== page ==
Night Trading Session Reacts Differently Than Day To CPI

The day and overnight trading sessions had vastly different responses to the latest inflation print.

The SPDR S&P 500 ETF Trust (SPY) and the iShares Russell 2000 ETF (IWM) both saw notable gains during the overnight trading session yesterday, before declining sharply during the day session. The Consumer Price Index rose 4.9% in April from a year earlier, marking the 10th consecutive month that inflation has slowed. Economists surveyed by Bloomberg had expected an annual increase of 5%. 

SPY and IWM’s returns were 0.7% and 1.4%, respectively, during the overnight trading session yesterday. The day clawed back some of the gains as the market responded differently to the latest CPI print, with SPY and IWM shedding 0.3% and 0.9% during the day session, according to the NightWatch Mobile App.

Day vs night trading sessions react to latest CPI release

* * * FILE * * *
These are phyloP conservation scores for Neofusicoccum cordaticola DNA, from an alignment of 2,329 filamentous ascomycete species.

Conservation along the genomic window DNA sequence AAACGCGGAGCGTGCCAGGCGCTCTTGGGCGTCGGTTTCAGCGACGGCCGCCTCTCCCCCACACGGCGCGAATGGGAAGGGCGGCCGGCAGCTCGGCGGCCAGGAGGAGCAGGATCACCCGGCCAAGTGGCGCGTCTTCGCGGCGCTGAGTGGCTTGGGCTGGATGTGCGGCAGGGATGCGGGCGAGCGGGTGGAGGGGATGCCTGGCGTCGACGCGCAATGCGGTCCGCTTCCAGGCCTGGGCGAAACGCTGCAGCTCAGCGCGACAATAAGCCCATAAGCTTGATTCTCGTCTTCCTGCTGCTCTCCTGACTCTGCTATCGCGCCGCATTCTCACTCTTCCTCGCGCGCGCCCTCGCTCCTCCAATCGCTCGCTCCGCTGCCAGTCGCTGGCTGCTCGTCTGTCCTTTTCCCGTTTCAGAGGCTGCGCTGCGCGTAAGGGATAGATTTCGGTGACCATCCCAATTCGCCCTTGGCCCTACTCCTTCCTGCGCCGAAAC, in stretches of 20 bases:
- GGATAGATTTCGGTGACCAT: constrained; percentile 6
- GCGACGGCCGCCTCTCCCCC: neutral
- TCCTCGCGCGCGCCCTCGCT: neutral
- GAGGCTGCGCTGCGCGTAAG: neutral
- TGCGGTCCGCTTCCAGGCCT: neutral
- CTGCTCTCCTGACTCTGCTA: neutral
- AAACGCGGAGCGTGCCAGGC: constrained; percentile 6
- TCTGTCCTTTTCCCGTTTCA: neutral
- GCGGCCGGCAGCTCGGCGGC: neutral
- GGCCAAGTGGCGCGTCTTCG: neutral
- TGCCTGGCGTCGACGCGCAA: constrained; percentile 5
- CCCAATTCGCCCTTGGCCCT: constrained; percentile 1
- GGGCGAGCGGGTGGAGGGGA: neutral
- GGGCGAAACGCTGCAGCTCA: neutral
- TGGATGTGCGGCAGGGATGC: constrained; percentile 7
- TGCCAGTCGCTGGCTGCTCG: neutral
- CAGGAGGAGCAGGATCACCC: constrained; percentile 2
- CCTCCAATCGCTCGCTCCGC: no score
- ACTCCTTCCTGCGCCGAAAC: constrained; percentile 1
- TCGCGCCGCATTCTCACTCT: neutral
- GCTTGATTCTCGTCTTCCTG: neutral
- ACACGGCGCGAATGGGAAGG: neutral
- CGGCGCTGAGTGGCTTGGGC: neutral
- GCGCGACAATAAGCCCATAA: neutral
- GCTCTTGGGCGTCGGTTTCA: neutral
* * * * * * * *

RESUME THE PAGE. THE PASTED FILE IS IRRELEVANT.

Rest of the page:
The Night Effect

The night effect is a market anomaly in which equities have historically performed better during the overnight session (when local markets are closed) than during the day when markets are open. Over the past 20 years, the night session has outperformed the day session from a risk and/or return perspective.

According to NightShares, the frequently stated rationale as to why the night effect works focuses on the timing of information flow/availability, risk management practices, and liquidity premiums arising from differences in the trading volumes between the day and night sessions.

Investors can gain access to the overnight trading session with NightShares ETFs. The NightShares 500 ETF (NSPY) offers exposure to the night performance of 500 large-cap U.S. companies (comparable to the S&P 500). Meanwhile, the NightShares 2000 ETF (NIWM) provides exposure to the night performance of 2000 small-cap U.S. companies (comparable to the Russell 2000).

The NightShares 500 1x/1.5x ETF (NSPL) tilts toward the night while maintaining daytime exposure. The fund provides investment results that correspond to 100% of the performance of a portfolio of 500 large-cap U.S. companies during the day and 150% of the portfolio performance at night.

For more news, information, and analysis, visit the Night Effect Channel.